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Sex hormones linked to breast cancer, new research shows

The study, undertaken by Oxford University, revealed that pre-menstrual women with high levels of sex hormones such as oestrogen and testosterone were between a fifth and a third more likely to develop breast cancer than women with low levels of the hormones.

Professor Tim Key of the Cancer Epidemiology Unit at the University of Oxford said, “While the link between higher levels of sex hormones and breast cancer is well established in older, postmenopausal women, it’s much less clear what effect hormones have on cancer risk in younger, premenopausal women.

“But from this study we can say there appears to be a link, which has important implications for understanding the biology of breast cancer and for planning future research.”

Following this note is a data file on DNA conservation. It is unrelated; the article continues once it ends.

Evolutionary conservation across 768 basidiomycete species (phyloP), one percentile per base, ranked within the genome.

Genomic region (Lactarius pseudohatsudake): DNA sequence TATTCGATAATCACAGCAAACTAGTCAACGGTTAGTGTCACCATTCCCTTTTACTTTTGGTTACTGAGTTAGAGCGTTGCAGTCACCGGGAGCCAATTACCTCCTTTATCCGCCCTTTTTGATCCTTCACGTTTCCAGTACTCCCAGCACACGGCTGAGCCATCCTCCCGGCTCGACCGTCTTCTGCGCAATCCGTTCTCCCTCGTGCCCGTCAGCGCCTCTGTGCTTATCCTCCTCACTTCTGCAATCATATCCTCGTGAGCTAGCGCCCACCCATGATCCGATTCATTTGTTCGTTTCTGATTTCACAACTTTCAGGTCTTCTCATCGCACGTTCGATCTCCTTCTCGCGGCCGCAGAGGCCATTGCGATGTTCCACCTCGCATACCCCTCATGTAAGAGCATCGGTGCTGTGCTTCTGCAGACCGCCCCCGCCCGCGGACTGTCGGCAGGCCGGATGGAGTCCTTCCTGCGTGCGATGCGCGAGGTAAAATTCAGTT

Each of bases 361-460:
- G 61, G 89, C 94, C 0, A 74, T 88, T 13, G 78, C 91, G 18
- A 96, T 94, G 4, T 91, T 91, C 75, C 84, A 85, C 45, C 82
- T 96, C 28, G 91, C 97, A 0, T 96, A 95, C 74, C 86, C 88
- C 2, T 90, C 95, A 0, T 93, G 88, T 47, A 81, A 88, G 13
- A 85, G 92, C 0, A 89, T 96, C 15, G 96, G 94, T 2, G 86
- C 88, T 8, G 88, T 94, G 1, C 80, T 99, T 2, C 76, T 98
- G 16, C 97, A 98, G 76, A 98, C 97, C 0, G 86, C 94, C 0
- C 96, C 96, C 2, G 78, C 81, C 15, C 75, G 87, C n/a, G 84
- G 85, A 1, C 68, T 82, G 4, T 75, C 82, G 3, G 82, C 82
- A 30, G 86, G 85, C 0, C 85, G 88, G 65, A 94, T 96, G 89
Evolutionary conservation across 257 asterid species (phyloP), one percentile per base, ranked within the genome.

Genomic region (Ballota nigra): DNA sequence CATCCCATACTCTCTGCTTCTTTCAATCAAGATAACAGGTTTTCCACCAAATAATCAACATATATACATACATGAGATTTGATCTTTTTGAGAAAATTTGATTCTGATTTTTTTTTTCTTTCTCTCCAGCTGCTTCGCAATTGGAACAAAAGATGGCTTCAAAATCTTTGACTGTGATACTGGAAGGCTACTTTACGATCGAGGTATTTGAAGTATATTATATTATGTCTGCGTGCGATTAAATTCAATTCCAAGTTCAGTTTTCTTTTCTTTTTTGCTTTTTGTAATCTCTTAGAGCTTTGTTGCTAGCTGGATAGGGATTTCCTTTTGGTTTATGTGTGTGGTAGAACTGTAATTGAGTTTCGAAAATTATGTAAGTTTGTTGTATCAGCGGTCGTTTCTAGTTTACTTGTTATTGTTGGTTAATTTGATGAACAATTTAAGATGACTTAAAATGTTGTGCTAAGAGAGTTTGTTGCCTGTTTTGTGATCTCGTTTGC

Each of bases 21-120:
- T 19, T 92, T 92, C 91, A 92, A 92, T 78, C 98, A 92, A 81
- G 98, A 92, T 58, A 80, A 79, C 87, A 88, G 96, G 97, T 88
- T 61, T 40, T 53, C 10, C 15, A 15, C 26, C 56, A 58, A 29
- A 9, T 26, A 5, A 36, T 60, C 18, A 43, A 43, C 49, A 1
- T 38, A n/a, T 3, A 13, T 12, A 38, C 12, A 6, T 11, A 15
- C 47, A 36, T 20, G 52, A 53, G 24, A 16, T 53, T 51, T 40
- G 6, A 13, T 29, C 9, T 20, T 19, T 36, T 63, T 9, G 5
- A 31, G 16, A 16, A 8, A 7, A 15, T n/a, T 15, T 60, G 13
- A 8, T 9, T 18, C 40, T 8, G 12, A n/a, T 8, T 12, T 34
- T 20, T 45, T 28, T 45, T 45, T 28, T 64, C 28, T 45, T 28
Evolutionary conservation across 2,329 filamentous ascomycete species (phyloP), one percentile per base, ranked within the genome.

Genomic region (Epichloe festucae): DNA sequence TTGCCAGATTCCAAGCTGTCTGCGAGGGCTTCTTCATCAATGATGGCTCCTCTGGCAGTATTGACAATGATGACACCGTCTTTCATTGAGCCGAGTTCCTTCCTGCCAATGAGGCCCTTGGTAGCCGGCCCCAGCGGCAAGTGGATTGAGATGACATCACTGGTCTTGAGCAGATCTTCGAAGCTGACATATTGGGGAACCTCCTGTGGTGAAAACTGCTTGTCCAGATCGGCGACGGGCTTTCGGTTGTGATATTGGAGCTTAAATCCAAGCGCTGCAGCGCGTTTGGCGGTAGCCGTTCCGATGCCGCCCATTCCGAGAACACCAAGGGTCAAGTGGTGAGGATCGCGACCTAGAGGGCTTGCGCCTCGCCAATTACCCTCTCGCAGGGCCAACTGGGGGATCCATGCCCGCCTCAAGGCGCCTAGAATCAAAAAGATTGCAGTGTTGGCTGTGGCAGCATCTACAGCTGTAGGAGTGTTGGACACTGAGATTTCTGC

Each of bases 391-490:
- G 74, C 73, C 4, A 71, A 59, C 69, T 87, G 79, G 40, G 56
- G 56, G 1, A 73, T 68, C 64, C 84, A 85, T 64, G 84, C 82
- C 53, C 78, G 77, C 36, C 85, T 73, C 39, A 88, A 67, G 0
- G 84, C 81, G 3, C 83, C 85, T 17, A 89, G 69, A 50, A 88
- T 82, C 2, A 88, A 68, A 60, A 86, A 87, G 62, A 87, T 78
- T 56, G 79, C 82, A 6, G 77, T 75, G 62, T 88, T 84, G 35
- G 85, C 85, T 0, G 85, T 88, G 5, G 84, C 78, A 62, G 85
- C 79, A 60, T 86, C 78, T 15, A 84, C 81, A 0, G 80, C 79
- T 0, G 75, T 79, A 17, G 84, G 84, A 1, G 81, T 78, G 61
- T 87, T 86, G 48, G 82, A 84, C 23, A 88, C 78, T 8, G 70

The study also researched the effect of smoking and alcohol on sex levels. The researchers discovered that women who smoked 15 or more cigarettes a day, or drank two or more glasses of wine a day, had higher levels of the male sex hormones compared with women who didn’t smoke or didn’t drink.

Data on hormone levels in the blood of 760 premenopausal women with breast cancer and of 1,700 without was looked at from seven previous scientific studies. The report has been published in The Lancet.

Although 80% of those diagnosed with breast cancer are over fifty, 10,000 women under fifty are diagnosed with the disease every year.

Cancer charities have welcomed the news. Cancer Research UK commented, “With one in five breast cancers now diagnosed in women under 50 it’s important that we find out as much as we can about what increases the risk for younger women. We don’t yet know why having higher levels of some sex hormones might increase a woman’s risk so further research is needed to investigate this link.”

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